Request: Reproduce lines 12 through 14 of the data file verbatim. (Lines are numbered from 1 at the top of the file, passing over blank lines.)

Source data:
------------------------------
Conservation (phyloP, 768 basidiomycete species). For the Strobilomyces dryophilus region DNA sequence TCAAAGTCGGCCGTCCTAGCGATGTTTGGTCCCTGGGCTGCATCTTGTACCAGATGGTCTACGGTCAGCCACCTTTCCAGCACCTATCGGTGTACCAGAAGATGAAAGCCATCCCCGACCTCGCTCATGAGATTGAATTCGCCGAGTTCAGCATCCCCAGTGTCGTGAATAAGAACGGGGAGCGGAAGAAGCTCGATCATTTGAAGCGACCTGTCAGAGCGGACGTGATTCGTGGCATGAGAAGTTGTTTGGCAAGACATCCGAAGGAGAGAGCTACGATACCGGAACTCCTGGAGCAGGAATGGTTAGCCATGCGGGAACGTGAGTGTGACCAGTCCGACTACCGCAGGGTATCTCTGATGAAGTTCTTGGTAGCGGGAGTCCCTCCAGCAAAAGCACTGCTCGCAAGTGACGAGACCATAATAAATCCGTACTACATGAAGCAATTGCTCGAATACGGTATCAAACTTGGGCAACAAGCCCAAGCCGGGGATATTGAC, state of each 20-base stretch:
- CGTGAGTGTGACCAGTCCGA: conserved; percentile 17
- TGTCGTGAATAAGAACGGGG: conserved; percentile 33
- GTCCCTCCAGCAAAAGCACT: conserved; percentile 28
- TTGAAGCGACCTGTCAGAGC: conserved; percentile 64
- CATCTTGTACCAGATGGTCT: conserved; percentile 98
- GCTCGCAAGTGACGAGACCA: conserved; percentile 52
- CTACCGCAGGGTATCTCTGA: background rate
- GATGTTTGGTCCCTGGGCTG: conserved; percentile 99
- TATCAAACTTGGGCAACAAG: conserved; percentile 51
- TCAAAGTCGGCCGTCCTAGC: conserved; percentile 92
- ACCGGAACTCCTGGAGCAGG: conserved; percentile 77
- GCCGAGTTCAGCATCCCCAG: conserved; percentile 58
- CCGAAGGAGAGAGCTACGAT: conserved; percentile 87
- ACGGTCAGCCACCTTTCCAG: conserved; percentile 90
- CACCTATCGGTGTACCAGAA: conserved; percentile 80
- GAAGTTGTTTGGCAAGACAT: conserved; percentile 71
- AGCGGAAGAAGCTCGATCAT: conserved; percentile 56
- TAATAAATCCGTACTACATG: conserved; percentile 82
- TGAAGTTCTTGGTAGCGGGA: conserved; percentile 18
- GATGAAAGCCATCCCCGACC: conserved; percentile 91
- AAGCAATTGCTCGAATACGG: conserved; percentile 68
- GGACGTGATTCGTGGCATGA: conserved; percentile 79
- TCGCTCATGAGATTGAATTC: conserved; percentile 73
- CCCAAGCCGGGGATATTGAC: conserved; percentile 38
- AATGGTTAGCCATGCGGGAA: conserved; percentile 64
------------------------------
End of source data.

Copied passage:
- ACCGGAACTCCTGGAGCAGG: conserved; percentile 77
- GCCGAGTTCAGCATCCCCAG: conserved; percentile 58
- CCGAAGGAGAGAGCTACGAT: conserved; percentile 87